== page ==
Texas redistricting fight returns to the US Supreme Court

Elias Hubbard
April 24, 2018

"This case also highlights the need to reinstate Section 5 of the Voting Rights Act as a buffer against voter suppression and racial gerrymandering, which function as viruses to healthy democracies".

The U.S. Supreme Court is hearing oral arguments today in a consolidated case challenging Texas' House maps and congressional districts. Rhodes thinks the resolution of the case will come down to Justice Anthony Kennedy's vote, and could narrow the ruling of the lower courts while still disallowing some elements of Texas' disputed maps.

The plaintiffs argue that those maps continue to discriminate against Hispanic voters, who have ballooned in Texas in the intervening years.

The dispute goes back to 2011, when Republicans in the state legislature drew Congressional and state legislative districts in a way created to favor GOP candidates, and to move as many Democrats as possible into a few other districts. Every 10 years, the Texas Legislature draws new district maps to align with the latest census data. He says what Texas is doing is illegal.

In 2011, the Texas Legislature adopted a congressional map, but a federal district court blocked its use and ordered an interim redistricting plan for the 2012 elections. And it also involves the Texas state legislative map. The issues in the case, Abbott v. Perez, date back to 2010.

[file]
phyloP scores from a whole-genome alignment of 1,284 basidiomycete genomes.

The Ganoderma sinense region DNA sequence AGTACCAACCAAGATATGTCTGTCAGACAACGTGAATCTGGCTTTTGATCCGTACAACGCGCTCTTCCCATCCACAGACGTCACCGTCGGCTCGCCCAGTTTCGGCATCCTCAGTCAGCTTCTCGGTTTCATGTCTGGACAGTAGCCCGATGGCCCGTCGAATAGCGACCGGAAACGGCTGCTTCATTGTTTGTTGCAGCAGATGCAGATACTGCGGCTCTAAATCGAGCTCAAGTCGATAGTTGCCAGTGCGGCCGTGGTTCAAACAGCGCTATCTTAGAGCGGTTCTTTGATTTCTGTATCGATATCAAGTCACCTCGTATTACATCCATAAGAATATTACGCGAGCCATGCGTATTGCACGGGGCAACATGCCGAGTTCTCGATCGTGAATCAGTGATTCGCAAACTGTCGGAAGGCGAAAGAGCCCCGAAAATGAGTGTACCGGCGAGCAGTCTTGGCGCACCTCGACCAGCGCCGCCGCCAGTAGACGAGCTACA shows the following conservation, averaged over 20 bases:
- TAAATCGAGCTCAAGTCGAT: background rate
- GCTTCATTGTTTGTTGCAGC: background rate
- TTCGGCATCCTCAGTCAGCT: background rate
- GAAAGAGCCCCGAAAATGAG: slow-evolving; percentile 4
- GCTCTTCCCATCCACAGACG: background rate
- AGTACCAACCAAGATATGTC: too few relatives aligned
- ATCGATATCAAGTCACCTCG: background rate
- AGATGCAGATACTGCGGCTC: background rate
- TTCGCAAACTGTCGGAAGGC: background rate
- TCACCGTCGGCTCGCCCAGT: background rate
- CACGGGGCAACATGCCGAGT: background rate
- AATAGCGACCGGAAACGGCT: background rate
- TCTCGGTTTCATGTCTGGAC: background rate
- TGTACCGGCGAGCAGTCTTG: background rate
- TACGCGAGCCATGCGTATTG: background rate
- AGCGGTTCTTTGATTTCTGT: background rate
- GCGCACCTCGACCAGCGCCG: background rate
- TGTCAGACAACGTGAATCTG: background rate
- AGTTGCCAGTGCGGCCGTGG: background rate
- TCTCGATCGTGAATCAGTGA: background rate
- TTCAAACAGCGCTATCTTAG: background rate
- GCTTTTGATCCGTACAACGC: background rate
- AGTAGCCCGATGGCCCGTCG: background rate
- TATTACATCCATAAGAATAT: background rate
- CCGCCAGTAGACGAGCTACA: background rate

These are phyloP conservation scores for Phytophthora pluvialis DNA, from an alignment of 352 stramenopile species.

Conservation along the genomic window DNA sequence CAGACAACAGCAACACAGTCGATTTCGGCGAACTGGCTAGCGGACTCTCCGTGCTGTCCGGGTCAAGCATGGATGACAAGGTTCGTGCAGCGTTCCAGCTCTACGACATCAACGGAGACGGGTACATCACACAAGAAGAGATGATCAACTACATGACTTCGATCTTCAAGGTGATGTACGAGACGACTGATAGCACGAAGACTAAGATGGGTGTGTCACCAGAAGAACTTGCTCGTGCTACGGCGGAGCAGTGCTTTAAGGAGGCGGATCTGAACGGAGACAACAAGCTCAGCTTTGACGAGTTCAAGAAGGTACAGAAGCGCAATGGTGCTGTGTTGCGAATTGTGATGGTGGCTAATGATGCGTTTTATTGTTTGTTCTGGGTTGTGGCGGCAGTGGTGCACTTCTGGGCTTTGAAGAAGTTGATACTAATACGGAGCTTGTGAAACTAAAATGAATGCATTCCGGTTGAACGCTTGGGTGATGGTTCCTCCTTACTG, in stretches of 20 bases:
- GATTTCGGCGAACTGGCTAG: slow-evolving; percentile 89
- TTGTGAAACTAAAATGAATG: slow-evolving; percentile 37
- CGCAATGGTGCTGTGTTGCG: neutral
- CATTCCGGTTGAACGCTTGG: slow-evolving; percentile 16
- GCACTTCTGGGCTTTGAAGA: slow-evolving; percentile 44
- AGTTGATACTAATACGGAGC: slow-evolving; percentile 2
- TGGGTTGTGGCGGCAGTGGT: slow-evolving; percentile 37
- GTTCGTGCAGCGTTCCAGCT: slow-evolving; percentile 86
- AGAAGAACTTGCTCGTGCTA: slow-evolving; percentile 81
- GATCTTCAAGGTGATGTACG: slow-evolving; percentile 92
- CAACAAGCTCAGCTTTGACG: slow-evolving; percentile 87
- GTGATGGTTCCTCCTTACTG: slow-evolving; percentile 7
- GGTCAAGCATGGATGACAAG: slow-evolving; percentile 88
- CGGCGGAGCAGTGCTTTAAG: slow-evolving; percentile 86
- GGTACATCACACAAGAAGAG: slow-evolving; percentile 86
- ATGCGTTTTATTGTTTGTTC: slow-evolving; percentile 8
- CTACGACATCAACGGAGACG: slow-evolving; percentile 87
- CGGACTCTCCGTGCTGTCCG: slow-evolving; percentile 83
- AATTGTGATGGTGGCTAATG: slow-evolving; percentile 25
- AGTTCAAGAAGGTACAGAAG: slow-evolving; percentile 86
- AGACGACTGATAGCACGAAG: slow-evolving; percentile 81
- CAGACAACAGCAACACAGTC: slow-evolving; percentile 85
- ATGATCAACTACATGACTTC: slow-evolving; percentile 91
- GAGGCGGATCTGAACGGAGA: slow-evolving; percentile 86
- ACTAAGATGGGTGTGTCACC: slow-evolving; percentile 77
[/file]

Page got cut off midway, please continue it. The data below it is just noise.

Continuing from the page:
In 2013, when the legislature was back in session, lawmakers voted to adopt the temporary maps.

State Rep. Eddie Rodriguez, D-Austin, is the policy chair for the Mexican American Legislative Caucus, and is one of the plaintiffs in the case before the Supreme Court.

What do the map challengers argue?

But the ruling says the current map worked to "shore up the Anglo population of HD93", particularly as changes were being made to HD 90, prompting "intentional discrimination".

The Supreme Court took up the case on appeal from the state, but it still has to decide whether it has jurisdiction to hear it. Such a decision could affect the 2018 elections, but primaries were held in March and primary runoffs are on May 22, so it would more likely change the map for 2020. "Moreover, the district court's arbitrary approach to the Texas Legislature's actions disregards the deference afforded States on this fundamental question of State sovereignty", wrote Louisiana state Attorney General Jeff Landry and state Solicitor General Elizabeth B. Murrill.

A San Antonio three-judge panel pointed to this district and work done in 2013 by former state Rep. Lon Burnam, who was defeated by Ramon Romero the following year, to address issues in his district from the earlier drawing of maps.

Other reports by Click Lancashire

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